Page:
Business Meeting

When you arrive for appointment, it is advisable to present your business card to the receptionist

It is advisable to take plenty of information about your company that you can give out.

You should allow plenty of additional time for business meetings

For the business matters to be discussed during a meeting, it is important to follow a set agenda so that the discussion does not stray too far from the topic

You should ensure that your presentation is clear, and that everyone in the meeting is able to follow and understand the discussion

It is customary to shake hands at every business encounter

Many men use a two-handed shake where the left hand is placed on the right, forearm of the other person

After a good relationship has been established, men may embrace and pat each other on the shoulder

Trust and personal relationships are the keys to the success of doing business in Spain

Spanish people rarely conduct business with someone, they feel that they cannot trust or someone with whom they do not have any personal relationship

It is critical to get to know your counterparts well, in order to build that trust

Keep in touch with your Spanish counterparts, helping to implement what has been agreed during the business discussions

sensitivity must shown towards the pride that the Spanish feel in being able to handle things independently

Always be available

It is recommended that you show an interest in learning about life in Spain

Due to the value of trust within business relationships, Spanish executives usually do not insist on written confirmation of a deal.

Communication is usually formal and follows strict rules of protocol, that should be adhered to at all times

During a meeting or presentation, you must try to ascertain whether your audience really understands you

It is always helpful if you can provide a printout of the executive summary of your presentation in Spanish

Avoid confrontation as much as possible

Product samples, demonstrations and working examples of your services should also be used where appropriate

The first meeting is generally formal and is used as a means to get to know each other

When taking printed material to meetings, ensure both English and Spanish versions are available

They are very much concerned about how they are perceived by others and try to avoid looking foolish

Welcome topics of conversation include discussion about your home country, places you have visited Spanish art and architecture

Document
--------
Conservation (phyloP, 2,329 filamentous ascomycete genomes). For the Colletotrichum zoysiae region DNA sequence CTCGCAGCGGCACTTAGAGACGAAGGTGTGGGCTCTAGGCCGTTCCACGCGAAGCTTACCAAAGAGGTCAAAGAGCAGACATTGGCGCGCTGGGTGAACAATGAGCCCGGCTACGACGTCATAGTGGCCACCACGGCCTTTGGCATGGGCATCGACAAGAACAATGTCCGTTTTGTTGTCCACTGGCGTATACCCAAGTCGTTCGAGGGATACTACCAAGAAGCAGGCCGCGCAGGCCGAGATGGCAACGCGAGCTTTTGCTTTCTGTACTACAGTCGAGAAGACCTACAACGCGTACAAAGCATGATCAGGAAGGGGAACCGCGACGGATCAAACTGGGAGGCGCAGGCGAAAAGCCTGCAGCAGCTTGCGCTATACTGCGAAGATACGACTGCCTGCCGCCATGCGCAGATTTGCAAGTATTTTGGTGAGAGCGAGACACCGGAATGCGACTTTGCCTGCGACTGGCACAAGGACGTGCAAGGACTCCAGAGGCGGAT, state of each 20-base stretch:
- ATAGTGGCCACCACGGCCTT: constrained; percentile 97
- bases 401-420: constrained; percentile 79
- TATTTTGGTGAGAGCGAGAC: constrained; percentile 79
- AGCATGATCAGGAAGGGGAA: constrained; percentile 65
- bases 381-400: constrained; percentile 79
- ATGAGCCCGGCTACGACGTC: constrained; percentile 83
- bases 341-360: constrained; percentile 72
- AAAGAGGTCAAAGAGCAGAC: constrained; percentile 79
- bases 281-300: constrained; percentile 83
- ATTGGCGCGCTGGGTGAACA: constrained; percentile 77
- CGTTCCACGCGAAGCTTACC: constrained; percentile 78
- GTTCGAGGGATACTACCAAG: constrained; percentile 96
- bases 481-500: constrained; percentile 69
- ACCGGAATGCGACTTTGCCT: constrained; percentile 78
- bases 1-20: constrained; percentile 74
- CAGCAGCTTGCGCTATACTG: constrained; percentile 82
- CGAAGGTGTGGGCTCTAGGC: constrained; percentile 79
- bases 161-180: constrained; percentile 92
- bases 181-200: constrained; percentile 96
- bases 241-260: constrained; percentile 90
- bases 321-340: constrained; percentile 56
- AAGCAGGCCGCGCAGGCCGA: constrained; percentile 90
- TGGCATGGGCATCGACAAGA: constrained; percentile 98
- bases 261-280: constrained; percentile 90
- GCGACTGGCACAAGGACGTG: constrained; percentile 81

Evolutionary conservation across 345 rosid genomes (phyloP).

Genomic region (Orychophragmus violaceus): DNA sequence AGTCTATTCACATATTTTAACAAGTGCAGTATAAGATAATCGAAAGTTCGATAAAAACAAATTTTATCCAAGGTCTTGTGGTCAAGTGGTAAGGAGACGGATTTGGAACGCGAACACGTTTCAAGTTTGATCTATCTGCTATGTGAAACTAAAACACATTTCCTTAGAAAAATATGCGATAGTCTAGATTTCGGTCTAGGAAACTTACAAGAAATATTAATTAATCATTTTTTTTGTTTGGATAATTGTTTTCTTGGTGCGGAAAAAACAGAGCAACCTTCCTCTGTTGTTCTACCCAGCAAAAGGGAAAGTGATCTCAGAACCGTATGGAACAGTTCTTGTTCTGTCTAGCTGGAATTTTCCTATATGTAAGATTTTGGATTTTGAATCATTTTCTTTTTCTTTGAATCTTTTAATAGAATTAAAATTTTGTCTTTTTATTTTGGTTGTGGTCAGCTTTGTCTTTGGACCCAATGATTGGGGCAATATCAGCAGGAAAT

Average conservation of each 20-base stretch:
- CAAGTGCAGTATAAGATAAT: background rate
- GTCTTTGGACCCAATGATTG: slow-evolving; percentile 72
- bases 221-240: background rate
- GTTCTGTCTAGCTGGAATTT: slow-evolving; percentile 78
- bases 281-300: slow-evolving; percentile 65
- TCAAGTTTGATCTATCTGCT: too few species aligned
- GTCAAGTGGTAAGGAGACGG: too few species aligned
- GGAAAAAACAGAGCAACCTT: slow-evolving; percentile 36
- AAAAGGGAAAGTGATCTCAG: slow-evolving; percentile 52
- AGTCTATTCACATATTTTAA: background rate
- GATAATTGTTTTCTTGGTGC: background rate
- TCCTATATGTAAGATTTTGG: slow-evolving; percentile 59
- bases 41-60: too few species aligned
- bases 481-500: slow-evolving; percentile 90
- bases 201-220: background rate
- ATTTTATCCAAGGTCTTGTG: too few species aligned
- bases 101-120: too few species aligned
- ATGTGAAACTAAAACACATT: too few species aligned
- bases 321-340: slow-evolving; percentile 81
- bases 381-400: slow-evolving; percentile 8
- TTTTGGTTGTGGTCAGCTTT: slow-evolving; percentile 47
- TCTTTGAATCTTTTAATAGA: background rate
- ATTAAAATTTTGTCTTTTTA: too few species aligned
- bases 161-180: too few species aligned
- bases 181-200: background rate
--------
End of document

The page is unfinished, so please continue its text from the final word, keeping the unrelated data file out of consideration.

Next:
The attitudes and values of a country have a significant impact on the way that business is conducted

Spanish are a very open and communicative people

They value highly their families, personal relationships and cultural traditions

They usually do not put too much emphasis upon work, as they like to focus on their leisure and live each day to the fullest

Respect the culture, values and traditions of your prospective partners

Spaniards like to interact with people from abroad, as they still believe in the superiority of products and services coming from abroad

You can expect your Spanish counterpart to be curious, about the products or services you offer and ask additional questions

When setting up a meeting, it is recommended to make appointments in advance, and confirm them by letter, fax or email just before your arrival

When arranging the initial meeting, it is advisable to choose a time around mid-morning

Spanish business culture places great emphasis on authority within organisations, and decisions will be made by the most senior manager present in a meeting

Senior managers tend to be far removed from more junior colleagues

Spaniards tend to work well in teams with managers seeing themselves as team players

Because of the peculiar timetable of the Spanish way of life, you may need to acclimatise, and get to know your counterpart’s habits before extending or accepting any invitation

Spanish people do not share the same concept of time, as other western European nations

The way business is conducted in Spain is more relaxed compared to other Western European nations

You should allow sufficient time in your schedule, for getting to know your business partners properly, before the start of negotiations

Social bonds must be built first, before business can be discussed

In Spain being late is usually not considered impolite, and deadlines are often considered as objectives to be met where possible, but are not viewed as binding

The majority of Spaniards do not give their opinion at meetings

Do not hurry

Don’t be surprised if your Spanish counterparts are late for a meeting or do not meet a deadline on time

When dealing with the Spanish, extreme patience and respect for their culture is required for successful negotiations

At meetings you may find that several people are speaking at once and interruptions are common

Spaniards pay attention on what they say, and how they say it, especially when dealing with outsiders

Spaniards will often insist that everything is in perfect order, even when this is not the case

Spanish managers tend to be averse to budgets and action plans, and they prefer oral, face-to-face communication to the written form

Any meeting will normally begin with discussing general matters, and catching up with each other on a personal level, in order to build and establish a solid working relationship

Feelings and relationships play much more, of an important role for Spaniards than facts and the personal relationships should be your primary focus

Be particularly careful here since Spanish people will not admit that they are having difficulties in front of others

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